Phoenix’s Sky Harbor Airport may soon be the first major airport without a ride-sharing service like Uber or Lyft serving it, all because of an unconstitutional money grab by the Phoenix City Council. But the city is already facing a backlash for its blatantly illegal actions.
On Wednesday, the Phoenix City Council voted 7-2 in favor of a 200% fee increase on ride-sharing services to and from Sky Harbor Airport. Uber and Lyft had each notified the city that if it went through with the plan, they would cease operations at the airport beginning January 2020. That would end up hurting passengers, many of them low-income.
Phoenix may soon be held to account for its illegal actions. The City Council’s vote came after it received notice from the Goldwater Institute that such a fee increase would be in direct violation of Arizona’s Constitution. Specifically, their actions fly in the face of Proposition 126, a measure overwhelmingly approved by voters last November that prohibits any city from enacting any new fee or increasing any existing fee on services performed in Arizona.
The Goldwater Institute has been out front on this issue, explaining how the fee increase hurts drivers and customers and violates the Arizona Constitution. Goldwater Director of National Litigation Jon Riches testified against the plan at Wednesday’s City Council meeting. “Make no mistake: If you pass this proposal, you will not only be putting in place one of the worst, most punishing, policies the city has considered. You will be behaving illegally,” reads his prepared statement. “You will have to explain to your constituents—most of them low- and middle-income—why you want to harm them for getting a ride to the airport. And why you did so in blatant disregard of the Constitution.”
On Thursday, state Representative Nancy Barto filed a complaint against the city with the Arizona Attorney General, who will now launch an investigation into the constitutionality of the fee increase.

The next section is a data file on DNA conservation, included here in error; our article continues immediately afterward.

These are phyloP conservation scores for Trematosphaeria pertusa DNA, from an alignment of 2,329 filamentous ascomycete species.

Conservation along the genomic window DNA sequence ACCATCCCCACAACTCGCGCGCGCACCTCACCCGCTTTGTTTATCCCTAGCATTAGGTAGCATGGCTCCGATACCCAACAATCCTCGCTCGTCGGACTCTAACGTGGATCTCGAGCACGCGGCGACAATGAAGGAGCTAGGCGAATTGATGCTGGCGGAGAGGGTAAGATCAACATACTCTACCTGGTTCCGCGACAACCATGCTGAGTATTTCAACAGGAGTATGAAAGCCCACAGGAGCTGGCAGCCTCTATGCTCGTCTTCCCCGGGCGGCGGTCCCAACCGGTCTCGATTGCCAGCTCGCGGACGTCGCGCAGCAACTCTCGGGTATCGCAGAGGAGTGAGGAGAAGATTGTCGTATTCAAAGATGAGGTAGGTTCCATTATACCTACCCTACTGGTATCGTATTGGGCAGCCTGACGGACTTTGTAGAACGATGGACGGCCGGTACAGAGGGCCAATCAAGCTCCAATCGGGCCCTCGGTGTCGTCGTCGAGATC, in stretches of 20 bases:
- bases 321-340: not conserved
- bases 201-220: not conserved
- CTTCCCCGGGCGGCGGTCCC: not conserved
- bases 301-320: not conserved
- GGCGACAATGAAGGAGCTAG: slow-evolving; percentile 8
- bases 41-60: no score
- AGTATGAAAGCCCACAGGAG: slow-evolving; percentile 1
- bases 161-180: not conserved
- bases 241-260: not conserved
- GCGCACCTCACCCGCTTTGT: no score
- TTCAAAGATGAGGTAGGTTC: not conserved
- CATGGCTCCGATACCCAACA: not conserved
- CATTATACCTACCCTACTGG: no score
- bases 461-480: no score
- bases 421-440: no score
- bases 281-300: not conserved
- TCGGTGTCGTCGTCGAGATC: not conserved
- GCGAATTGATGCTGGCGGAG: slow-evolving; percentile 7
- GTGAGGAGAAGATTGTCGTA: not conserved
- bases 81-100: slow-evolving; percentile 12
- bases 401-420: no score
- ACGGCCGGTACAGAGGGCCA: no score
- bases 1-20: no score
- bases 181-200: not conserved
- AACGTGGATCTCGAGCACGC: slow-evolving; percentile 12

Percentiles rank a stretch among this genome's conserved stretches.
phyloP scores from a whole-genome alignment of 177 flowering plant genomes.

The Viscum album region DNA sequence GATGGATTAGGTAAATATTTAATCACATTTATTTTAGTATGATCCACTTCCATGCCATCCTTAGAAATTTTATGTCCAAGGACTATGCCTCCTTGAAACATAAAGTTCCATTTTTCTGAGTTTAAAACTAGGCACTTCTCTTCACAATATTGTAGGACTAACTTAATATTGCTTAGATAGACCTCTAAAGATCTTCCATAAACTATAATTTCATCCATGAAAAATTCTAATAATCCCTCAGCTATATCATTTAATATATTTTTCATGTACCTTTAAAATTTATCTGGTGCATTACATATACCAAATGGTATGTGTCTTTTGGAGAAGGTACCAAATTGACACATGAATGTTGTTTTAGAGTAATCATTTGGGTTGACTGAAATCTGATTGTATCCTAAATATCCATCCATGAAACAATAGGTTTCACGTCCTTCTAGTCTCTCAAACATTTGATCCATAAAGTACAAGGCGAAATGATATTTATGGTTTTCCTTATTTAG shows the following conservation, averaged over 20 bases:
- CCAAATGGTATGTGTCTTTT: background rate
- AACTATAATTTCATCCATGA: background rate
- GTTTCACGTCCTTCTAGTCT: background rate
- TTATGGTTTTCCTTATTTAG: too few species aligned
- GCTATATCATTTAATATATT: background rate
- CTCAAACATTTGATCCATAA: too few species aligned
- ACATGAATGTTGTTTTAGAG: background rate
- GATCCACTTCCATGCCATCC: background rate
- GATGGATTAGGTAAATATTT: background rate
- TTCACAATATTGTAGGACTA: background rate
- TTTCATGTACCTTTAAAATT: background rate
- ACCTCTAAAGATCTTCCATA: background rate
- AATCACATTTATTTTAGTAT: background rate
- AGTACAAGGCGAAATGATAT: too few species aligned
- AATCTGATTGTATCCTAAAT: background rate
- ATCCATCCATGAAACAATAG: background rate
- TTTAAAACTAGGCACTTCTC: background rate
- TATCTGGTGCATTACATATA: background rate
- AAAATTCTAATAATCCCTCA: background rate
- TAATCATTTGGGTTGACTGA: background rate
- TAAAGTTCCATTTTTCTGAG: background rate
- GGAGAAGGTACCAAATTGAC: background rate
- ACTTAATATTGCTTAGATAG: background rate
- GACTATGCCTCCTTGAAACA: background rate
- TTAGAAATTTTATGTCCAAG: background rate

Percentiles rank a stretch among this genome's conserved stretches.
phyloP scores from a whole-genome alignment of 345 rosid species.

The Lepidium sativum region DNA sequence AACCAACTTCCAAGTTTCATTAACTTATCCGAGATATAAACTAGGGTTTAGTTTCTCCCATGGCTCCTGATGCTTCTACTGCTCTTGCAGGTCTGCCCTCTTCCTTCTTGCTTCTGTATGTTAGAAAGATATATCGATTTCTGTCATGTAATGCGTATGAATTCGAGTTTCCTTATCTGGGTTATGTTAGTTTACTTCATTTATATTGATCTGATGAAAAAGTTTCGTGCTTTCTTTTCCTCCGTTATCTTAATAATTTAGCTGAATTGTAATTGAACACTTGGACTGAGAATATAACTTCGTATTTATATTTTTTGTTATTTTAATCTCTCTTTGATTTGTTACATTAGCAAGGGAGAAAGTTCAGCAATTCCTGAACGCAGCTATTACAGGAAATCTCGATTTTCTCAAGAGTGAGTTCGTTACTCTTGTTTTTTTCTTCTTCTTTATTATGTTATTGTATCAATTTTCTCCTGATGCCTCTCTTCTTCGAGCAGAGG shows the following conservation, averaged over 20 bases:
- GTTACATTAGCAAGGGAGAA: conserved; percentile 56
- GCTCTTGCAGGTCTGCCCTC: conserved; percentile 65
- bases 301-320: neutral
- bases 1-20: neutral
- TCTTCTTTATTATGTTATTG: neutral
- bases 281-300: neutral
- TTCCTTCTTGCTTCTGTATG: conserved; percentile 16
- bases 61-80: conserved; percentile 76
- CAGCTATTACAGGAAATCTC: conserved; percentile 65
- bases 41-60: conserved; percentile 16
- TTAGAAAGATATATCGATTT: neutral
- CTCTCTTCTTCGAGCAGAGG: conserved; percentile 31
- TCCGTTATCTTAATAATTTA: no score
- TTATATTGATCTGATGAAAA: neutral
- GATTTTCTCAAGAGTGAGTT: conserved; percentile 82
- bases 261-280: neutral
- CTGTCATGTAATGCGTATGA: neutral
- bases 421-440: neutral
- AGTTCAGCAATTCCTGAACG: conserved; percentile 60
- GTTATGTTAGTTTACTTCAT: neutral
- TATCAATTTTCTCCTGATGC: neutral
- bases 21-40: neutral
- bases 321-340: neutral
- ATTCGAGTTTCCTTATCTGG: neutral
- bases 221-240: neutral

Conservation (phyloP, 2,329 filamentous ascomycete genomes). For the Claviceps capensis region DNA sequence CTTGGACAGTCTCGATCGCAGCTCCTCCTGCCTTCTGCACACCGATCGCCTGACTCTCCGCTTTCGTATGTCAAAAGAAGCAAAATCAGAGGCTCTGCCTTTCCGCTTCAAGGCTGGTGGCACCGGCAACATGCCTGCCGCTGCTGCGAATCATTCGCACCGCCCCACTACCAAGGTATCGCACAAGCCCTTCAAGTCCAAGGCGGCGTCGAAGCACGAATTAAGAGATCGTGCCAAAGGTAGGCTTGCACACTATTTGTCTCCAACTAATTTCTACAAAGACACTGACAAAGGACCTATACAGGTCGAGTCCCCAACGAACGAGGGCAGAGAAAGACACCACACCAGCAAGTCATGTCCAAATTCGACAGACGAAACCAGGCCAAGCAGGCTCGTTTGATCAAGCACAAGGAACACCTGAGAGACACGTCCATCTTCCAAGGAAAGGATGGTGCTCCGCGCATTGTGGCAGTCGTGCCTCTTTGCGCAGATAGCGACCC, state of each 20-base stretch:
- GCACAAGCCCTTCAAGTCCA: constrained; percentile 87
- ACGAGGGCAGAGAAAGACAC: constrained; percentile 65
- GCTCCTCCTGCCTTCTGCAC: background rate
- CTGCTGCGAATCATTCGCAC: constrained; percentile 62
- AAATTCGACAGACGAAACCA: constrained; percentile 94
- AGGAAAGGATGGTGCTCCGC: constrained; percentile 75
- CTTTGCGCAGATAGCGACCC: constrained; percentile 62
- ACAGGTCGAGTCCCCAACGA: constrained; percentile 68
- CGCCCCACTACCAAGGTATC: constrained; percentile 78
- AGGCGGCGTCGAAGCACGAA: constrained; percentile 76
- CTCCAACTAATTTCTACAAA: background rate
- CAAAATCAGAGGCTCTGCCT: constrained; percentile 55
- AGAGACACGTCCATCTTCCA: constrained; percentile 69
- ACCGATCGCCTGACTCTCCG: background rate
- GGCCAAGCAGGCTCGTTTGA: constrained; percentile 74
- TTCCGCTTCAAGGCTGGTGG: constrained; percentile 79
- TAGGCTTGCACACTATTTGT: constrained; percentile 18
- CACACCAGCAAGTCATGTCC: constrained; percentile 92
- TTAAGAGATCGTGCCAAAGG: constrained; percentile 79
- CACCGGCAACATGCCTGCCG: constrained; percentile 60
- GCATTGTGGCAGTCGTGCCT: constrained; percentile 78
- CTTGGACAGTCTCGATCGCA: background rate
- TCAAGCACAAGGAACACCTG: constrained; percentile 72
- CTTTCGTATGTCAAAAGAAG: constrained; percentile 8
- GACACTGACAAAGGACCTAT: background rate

Following the City Council’s vote, the future of Uber and Lyft at Sky Harbor is definitely up in the air—and that’s terrible news for the tens of thousands of passengers who make use of them to get to and from the airport. Stay tuned.
Sen. Warren Was Right: Educational Freedom Helps All Students
[T]he term ‘voucher’ has become a dirty word in many educational circles…. The fear is that partial-subsidy vouchers provide a boost so that better-off parents can opt out of a failing public school system, while the other children are left behind… [But] a taxpayer-funded voucher that paid the entire cost of educating a child (not just a partial subsidy) would open a range of opportunities to all children.”
Were these the words of a pro-school choice group, or maybe an ardent right-winger? Hardly. They came from an unlikely source—none other than now-Senator Elizabeth Warren.
The recently unearthed 2004 policy prescriptions of the Democratic presidential candidate reveal that Sen. Warren had envisioned an education system in which “parents would take control over schools’ tax dollars.” Goldwater Institute Director of Education Policy Matt Beienburg writes in RealClearPolicy that the educational freedom Sen. Warren once supported would be a boon to all students.
Right to Try is the Most Fundamental Right of All
Goldwater Institute Executive Vice President Christina Sandefur recently joined the Cato Institute’s The Pursuit podcast to talk about the most fundamental right of all—the right to try to save your own life.
“Despite the importance of the issue, medical autonomy—the right to make one’s own medical decisions—has been increasingly undermined by the federal government,” Sandefur writes on In Defense of Liberty. “The cruel reality is that in the United States, thousands of people every year suffer and die while treatments like these make their way through the slow, bureaucratic federal system—which can take 15 years before potentially lifesaving treatments get approval from the U.S. Food and Drug Administration (FDA).” Right to Try helps patients gain access to investigational treatments without having to ask the FDA for permission.